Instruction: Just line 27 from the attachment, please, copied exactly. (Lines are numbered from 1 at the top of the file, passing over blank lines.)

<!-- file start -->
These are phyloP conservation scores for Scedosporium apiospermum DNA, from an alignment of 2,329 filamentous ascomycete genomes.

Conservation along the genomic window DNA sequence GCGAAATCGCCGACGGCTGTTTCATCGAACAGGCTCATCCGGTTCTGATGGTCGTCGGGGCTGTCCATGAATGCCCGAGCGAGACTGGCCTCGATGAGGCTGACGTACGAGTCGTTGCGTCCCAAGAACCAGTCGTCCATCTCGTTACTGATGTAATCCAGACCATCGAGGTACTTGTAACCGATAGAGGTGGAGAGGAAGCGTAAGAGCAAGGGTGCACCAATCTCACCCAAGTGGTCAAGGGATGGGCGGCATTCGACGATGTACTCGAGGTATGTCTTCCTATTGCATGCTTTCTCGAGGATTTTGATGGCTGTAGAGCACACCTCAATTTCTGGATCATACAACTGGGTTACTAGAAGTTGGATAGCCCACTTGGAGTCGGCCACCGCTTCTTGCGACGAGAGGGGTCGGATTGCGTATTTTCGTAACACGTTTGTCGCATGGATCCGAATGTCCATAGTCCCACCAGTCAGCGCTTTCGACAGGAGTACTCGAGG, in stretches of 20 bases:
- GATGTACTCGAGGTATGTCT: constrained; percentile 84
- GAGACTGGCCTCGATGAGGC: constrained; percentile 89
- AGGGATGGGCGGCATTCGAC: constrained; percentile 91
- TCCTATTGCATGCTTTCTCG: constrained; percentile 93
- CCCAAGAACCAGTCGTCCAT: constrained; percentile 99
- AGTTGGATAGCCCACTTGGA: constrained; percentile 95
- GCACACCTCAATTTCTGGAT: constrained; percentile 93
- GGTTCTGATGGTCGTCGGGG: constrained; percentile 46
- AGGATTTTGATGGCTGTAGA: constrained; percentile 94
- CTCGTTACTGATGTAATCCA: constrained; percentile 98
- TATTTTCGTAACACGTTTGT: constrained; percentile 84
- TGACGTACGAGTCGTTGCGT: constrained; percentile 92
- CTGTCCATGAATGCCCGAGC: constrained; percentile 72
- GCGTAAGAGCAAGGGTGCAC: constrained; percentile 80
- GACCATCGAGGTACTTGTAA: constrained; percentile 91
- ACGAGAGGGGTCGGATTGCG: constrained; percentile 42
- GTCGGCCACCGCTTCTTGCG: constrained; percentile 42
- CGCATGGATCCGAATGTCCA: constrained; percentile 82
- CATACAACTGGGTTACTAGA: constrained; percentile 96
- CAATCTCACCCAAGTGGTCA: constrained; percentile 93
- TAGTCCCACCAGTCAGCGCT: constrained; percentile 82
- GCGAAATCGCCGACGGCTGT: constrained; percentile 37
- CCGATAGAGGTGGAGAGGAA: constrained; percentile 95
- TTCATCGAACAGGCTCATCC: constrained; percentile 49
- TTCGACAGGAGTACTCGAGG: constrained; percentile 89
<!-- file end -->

- TTCGACAGGAGTACTCGAGG: constrained; percentile 89